ONCAlert | 2018 SGO Annual Meeting on Women’s Cancer
Colorectal Cancer Case Studies

Charles Fuchs, MD: Chemotherapy Side-Effects

Charles Fuchs, MD
Published Online:Apr 27, 2016
Case 1 examines a 68-year-old man was diagnosed with advanced, unresectable colon cancer has just started treatment with FOLFIRI plus bevacizumab.

Unresectable Colon Cancer with Charles Fuchs, MD and Tanios Bekaii-Saab, MD: Case 1

Unresectable Colon Cancer with Charles Fuchs, MD and Tanios Bekaii-Saab, MD: Case 1
Unresectable Colon Cancer with Charles Fuchs, MD and Tanios Bekaii-Saab, MD: Case 2
Unresectable Colon Cancer with Charles Fuchs, MD and Tanios Bekaii-Saab, MD: Case 1
Unresectable Colon Cancer with Charles Fuchs, MD and Tanios Bekaii-Saab, MD: Case 2


Could you briefly review the major side effects of the chemotherapy regimens? Which are most bothersome to patients?

FOLFOX has some side effects, with the most notable being sensory neuropathy, a phenomena where for the first 3 to 5 days after getting oxaliplatin, they will notice a sense of pins and needles in their fingers if they touch something cold. It's obviously reversible and it usually dissipates 3 to 5 days after chemotherapy. Rarely do patients ever quit FOLFOX due to that side effect.

The other important thing to note is a more cumulative, sensory neuropathy that occurs with months of oxaliplatin administration, where they start complaining not of episodic, but of longer term persistent numbness in their fingers and toes. Were that to happen, then certainly we would consider initial dose reduction of oxaliplatin, and thereafter discontinuing oxaliplatin. In the context of patients with metastatic disease, we almost never give more than 12 cycles of oxaliplatin, such that if they are continuing to do well on FOLFOX and they're approach 8, 10, 12 cycles, that's a circumstance where we're likely to stop the oxaliplatin and just continue the 5FU and the bevacizumab with the idea that you could reintroduce oxaliplatin, were there to be progression.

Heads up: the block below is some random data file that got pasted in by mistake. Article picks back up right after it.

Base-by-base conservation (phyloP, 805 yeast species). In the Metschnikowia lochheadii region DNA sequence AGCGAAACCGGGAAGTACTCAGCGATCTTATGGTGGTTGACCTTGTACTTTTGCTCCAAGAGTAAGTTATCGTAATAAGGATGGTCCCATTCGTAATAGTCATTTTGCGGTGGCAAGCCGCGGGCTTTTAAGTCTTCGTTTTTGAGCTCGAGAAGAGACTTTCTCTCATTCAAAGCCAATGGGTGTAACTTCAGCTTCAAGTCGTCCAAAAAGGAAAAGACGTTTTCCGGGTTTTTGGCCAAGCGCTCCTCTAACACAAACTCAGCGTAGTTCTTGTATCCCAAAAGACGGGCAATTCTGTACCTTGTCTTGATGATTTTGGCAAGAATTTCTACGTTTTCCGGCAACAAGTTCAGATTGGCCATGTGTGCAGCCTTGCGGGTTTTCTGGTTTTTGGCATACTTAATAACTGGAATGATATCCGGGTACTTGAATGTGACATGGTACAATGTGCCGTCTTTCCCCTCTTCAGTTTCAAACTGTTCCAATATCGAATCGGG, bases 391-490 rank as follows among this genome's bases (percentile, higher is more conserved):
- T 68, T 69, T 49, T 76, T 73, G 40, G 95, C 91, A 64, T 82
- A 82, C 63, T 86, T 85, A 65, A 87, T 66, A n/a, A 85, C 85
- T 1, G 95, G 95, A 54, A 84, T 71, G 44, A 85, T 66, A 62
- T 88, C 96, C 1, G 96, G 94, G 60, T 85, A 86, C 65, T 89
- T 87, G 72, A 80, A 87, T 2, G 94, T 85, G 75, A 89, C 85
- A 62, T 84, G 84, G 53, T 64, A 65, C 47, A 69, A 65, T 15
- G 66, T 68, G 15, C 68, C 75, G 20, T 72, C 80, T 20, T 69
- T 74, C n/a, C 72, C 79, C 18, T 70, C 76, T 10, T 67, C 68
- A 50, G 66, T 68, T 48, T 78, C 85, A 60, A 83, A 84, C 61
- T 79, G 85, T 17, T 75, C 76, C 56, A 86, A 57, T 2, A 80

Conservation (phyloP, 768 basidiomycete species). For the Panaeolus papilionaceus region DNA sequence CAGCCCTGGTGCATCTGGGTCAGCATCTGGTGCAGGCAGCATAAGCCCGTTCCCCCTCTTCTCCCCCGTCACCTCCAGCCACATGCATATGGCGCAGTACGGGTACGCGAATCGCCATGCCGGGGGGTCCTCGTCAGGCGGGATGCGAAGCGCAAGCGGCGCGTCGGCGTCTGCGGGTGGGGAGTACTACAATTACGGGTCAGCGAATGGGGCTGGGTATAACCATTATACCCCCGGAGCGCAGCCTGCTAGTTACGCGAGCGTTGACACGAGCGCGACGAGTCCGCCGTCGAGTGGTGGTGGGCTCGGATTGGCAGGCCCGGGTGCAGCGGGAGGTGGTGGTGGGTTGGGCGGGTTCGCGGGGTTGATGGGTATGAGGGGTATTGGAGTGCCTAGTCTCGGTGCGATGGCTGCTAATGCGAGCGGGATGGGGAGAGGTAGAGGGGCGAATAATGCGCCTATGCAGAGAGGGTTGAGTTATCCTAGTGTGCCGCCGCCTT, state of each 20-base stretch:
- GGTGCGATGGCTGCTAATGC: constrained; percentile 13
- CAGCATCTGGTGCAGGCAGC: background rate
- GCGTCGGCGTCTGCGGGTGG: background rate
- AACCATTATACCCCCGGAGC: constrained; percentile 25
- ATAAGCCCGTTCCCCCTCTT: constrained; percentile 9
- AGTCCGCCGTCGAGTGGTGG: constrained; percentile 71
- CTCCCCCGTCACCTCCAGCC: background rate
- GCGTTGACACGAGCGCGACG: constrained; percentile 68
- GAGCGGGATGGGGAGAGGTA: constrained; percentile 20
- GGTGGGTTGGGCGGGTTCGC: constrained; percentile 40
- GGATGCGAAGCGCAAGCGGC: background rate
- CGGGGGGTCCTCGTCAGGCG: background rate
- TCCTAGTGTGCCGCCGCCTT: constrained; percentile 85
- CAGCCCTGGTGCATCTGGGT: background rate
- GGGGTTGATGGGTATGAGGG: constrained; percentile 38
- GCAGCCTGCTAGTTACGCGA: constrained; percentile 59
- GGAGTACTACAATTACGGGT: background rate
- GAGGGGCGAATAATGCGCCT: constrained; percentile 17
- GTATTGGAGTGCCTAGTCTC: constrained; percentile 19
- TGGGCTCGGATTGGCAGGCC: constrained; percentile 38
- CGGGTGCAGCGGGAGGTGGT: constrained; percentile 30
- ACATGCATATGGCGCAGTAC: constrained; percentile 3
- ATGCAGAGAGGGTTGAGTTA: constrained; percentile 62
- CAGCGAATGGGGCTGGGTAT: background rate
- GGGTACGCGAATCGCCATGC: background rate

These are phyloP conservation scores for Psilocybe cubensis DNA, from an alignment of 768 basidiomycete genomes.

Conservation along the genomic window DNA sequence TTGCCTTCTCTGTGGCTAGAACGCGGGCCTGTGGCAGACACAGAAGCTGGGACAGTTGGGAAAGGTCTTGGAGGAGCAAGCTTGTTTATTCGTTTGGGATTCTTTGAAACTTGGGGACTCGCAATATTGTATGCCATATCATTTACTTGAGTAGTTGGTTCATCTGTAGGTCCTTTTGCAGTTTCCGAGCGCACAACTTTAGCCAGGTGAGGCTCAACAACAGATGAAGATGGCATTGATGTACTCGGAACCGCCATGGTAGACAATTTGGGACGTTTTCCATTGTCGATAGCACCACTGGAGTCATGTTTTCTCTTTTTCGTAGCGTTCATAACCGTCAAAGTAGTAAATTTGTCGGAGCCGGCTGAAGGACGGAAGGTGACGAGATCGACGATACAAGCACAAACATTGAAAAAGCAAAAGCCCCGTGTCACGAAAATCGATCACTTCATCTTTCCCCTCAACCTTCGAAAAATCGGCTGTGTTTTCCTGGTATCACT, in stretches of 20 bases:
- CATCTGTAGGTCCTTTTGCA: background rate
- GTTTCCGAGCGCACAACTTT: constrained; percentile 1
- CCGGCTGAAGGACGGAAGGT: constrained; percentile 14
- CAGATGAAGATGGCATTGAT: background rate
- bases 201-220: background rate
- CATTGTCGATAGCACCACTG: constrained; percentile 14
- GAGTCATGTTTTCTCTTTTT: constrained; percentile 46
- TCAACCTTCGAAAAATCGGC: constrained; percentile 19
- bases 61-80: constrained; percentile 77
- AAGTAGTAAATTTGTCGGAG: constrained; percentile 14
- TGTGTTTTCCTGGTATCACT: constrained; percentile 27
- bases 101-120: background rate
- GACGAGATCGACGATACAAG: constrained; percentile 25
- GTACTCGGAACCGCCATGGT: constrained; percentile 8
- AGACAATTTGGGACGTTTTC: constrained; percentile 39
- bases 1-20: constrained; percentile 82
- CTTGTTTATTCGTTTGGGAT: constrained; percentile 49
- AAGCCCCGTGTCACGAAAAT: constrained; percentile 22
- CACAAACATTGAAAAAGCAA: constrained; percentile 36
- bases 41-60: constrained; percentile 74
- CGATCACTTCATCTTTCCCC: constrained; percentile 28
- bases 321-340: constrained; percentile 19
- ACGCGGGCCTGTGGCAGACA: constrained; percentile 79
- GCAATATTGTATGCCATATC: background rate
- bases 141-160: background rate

The other side effects we see with FOLFOX are common to most chemotherapies, namely some fatigue, some occasional reduction in blood counts, nausea which is usually well-controlled, rare events of diarrhea. So really the neuropathy is the one where patients would notice.

In contrast to FOLFIRI, which is an irinotican-based regimen, we don't see neuropathy, but the concern about irinotican that we're aware of is the issue of gastrointestinal side effects, which frankly have been overplayed. When irinotican was first developed, there were very high rates of diarrhea associated with the drug because we used schedules and doses that we no longer apply in the FOLFIRI regimen. So the rates of significant diarrhea for FOLFIRI are in the rage of 11% to 13%, sometimes less, and usually handled quite well with standard remedies.

That's the unique thing about FOLFIRI. The other important thing to be aware of is about a third of patients who get irinotican will experience alopecia, which is reversible. Some patients do object to that and might want to start with FOLFOX rather than FOLFIRI, recognizing that the majority of patients who get FOLFIRI don't get significant hair loss, but some do.

Unresectable Colon Cancer: Case 1

68-year-old man was diagnosed with advanced, unresectable colon cancer has just started treatment with FOLFIRI plus bevacizumab.

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